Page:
The routine standard of care provider visit occurs in the following order. The vital signs are taken and the participant sees the nurse to review medications. The provider visits are scheduled for approximately 30 minutes, except for a new patient or patient with complex medical needs. The provider conducts a history to elicit symptoms, health problems, concerns, and a physical exam, then orders labs or immunizations; and referrals to subspecialty clinics. Medications are prescribed or renewed. The patient then receives a follow-up appointment, typically every 3 months for a stable patient. If the patient starts Antiretroviral therapy (ART), an appointment to the nurse educator is required. Typically, the patient will have 1- 2 visits to the nurse educator to begin medications and follow-up for side-effects.




Primary Outcome Measures :
  1. Change in Quality of Life [ Time Frame: Baseline, 3 month post-baseline, 6 month post-baseline, 12 months post-baseline ]
    Change in Quality of Life (QOL) as measured by the McGill Quality of Life Questionnaire (MQOL) The MQOL has been widely used with persons with a life-threatening illness, including HIV/AIDS. It contains questions about physical wellbeing, physical symptoms, psychological symptoms, existential wellbeing and support in the past 2 days.A total score was computed.Scores range from 0 to 10 with higher scores indicating better perceived quality of life.


Secondary Outcome Measures :
  1. Clinical Indicator: Change in Mortality at 12 Months Post-baseline [ Time Frame: Baseline, up to 12 months post- baseline ]
    Number of deaths at 12 months post baseline

  2. Clinical Indicator: Change in Self-report Hospitalizations [ Time Frame: Baseline, 3 month post-baseline, 6 month post-baseline, 12 months post-baseline ]
    Participants completed a survey asking about hospitalizations for HIV related problems and non-HIV related health problems in the past 3 months.Results are expressed in number of participants reporting a hospital stay in the previous 3 months.

  3. Change in Self-reported Completion of Advanced Care Planning Activities: Health Care Decision Maker [ Time Frame: Baseline, 6 months post-baseline, and 12-months post baseline ]
    The Advanced Care Planning Questionnaire contained questions about 5 aspects of advanced care planning: 1) advanced care planning decisions made; 2) how well informed a participant feels about medical decision makers and making decisions; 3) how much a person has thought about medical decision making; 4) one's perceived confidence to make medical decisions; 5) one's readiness to make medical decisions. The results focus on decisions made regarding signing papers that name a health care decision maker (yes/no). Results are reported as the number of patients who report "yes".

  4. Change in Self-reported Completion of Advanced Care Planning Activities: Living Will [ Time Frame: Baseline, 6 months post-baseline, and 12-months post baseline ]
    The Advanced Care Planning Questionnaire contained questions about 5 aspects of advanced care planning: 1) advanced care planning decisions made; 2) how well informed a participant feels about medical decision makers and making decisions; 3) how much a person has thought about medical decision making; 4) one's perceived confidence to make medical decisions; 5) one's readiness to make medical decisions. The results focus on decisions made regarding signing papers for either advance directives or living will (yes/no). Results are reported as the number of patients who report "yes".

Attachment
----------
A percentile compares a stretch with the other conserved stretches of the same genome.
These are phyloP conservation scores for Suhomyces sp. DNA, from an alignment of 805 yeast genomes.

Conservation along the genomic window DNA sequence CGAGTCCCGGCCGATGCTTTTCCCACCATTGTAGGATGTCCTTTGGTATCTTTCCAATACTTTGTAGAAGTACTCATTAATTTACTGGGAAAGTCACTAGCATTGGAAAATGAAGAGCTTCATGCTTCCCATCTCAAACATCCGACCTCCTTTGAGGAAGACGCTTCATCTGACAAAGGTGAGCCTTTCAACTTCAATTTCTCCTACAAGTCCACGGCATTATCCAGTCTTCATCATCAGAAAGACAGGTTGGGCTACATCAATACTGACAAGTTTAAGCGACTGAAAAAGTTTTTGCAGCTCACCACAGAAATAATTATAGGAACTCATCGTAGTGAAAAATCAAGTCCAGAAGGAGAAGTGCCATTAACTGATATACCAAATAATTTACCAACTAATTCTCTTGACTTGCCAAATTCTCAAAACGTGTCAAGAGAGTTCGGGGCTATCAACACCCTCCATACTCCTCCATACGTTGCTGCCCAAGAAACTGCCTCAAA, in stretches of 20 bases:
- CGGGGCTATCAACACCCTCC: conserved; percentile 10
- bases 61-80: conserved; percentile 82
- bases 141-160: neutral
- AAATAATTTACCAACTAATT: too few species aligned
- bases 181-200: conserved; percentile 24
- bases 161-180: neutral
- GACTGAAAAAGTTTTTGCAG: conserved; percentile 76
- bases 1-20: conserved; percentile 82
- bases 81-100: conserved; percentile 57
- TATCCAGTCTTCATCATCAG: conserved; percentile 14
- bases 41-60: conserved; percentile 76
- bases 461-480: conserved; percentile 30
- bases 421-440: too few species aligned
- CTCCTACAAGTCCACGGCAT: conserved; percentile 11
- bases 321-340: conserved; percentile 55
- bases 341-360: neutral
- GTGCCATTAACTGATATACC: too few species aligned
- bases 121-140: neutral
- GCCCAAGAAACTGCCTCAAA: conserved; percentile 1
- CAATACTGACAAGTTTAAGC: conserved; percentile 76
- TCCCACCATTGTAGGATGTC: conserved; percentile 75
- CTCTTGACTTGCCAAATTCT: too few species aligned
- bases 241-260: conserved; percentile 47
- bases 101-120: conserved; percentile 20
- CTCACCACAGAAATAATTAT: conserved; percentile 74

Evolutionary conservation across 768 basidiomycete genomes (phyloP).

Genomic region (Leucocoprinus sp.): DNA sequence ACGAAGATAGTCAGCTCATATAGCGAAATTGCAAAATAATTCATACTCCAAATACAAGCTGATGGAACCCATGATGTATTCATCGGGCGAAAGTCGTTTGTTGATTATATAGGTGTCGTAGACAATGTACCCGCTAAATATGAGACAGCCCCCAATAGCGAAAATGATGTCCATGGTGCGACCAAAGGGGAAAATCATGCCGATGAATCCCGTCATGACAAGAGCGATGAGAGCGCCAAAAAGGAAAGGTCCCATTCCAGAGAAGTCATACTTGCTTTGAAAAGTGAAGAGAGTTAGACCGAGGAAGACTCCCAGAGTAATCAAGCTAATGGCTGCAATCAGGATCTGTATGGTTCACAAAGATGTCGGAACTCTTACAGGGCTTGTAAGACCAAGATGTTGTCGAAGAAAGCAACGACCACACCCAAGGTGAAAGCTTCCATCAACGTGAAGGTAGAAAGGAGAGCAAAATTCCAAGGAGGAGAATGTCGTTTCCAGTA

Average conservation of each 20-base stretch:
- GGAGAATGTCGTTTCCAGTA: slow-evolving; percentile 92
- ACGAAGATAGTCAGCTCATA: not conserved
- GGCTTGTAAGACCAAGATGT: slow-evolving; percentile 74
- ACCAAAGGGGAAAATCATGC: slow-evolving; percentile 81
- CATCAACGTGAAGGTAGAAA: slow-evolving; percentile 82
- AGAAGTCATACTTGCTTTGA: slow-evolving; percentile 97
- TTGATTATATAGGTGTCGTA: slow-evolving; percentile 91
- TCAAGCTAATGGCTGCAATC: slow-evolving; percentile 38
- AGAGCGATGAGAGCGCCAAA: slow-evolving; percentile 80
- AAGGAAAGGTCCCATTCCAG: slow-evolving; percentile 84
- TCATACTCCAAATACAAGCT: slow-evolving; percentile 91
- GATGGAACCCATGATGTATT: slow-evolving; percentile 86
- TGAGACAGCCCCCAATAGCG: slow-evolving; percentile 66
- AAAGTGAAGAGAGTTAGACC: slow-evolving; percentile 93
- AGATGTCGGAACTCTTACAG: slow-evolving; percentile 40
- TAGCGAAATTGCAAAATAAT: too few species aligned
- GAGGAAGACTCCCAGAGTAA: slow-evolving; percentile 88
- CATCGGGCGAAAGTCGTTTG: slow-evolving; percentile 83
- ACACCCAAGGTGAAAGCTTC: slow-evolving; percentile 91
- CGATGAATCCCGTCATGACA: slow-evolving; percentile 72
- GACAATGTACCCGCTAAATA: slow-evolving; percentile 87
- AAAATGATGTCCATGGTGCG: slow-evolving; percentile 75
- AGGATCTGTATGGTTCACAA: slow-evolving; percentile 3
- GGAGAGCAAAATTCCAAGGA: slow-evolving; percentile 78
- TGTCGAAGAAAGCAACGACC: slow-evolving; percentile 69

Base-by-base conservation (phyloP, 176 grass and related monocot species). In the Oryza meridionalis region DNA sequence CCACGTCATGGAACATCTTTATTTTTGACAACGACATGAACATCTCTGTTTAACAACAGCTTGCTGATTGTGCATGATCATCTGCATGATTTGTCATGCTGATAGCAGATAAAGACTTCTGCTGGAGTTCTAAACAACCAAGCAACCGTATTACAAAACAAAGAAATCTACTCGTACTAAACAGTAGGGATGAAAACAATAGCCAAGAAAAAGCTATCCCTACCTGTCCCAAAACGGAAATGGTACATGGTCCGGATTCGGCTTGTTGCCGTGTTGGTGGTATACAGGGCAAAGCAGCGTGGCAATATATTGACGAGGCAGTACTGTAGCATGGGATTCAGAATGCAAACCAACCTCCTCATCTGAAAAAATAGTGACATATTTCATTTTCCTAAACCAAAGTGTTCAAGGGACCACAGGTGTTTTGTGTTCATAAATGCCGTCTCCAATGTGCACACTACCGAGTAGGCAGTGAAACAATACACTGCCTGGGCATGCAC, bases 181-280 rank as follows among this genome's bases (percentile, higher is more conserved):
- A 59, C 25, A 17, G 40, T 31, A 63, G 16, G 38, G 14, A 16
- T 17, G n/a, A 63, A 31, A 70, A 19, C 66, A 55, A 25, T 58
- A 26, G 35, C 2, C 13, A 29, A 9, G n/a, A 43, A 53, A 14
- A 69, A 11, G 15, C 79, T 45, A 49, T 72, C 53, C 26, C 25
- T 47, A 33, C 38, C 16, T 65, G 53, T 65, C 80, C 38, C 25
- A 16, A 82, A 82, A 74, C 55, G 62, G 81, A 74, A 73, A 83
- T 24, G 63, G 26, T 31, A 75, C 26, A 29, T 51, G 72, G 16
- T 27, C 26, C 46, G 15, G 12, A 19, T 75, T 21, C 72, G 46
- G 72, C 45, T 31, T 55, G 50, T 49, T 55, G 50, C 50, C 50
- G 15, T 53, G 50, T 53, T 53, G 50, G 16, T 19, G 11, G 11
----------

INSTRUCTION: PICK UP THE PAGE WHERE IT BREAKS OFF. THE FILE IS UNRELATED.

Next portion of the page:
Information from the National Library of Medicine

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Ages Eligible for Study:   18 Years and older   (Adult, Older Adult)
Sexes Eligible for Study:   All
Accepts Healthy Volunteers:   No
Criteria

Inclusion Criteria:

  • Diagnosis of AIDS (using current Centers for Disease Control and Prevention criteria)
  • Detectable viral load (>1.6 log or > 40 copies per ml)
  • Not currently on ART
  • Age ≥18 years
  • Able to speak and write English
  • Able to give and understand consent
  • Willing to participate in study activities.

Exclusion Criteria:

  • Participants who have a Karnofsky score of 30 or less and are impaired in 5 activities of daily living (ADL) from this list: Bathing, dressing, transferring from bed or chair, walking, eating, toilet use, or grooming
  • Those not HIV infected
  • Minors under 18 years of age
  • Unable to read or understand English
  • Cognitive impairment
  • Actively psychotic
  • Severely depressed/suicidal
  • Pose a risk of harm to themselves or others

Information from the National Library of Medicine

To learn more about this study, you or your doctor may contact the study research staff using the contact information provided by the sponsor.

Please refer to this study by its ClinicalTrials.gov identifier (NCT number): NCT01848483


Locations
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United States, Georgia
Emory University, Nell Hodgson Woodruff School of Nursing
Atlanta, Georgia, United States, 30322
Sponsors and Collaborators
Emory University
Grady Health System
Investigators
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Principal Investigator: Marcia McDonnell Holstad, phD Emory University
  Study Documents (Full-Text)

Documents provided by Marcia McDonnell Holstad, DSN, FNP-BC, Emory University:

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Responsible Party: Marcia McDonnell Holstad, DSN, FNP-BC, Principal Investigator, Professor, Emory University
ClinicalTrials.gov Identifier: NCT01848483    
Other Study ID Numbers: IRB00059987
NIH/NINR-1R01NR014054-01 ( Other Identifier: Other )
First Posted: May 7, 2013    Key Record Dates
Results First Posted: December 30, 2019
Last Update Posted: December 30, 2019
Last Verified: December 2019
Individual Participant Data (IPD) Sharing Statement:
Plan to Share IPD: No
Keywords provided by Marcia McDonnell Holstad, DSN, FNP-BC, Emory University:
Early Palliative Care
Motivational Interviewing
Persons Living With Human immunodeficiency virus(HIV)
Acquired Immunodeficiency Syndrome (AIDS)
Additional relevant MeSH terms:
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Acquired Immunodeficiency Syndrome
HIV Infections
Immunologic Deficiency Syndromes
Immune System Diseases
Lentivirus Infections
Retroviridae Infections
RNA Virus Infections
Virus Diseases
Sexually Transmitted Diseases, Viral
Sexually Transmitted Diseases
Slow Virus Diseases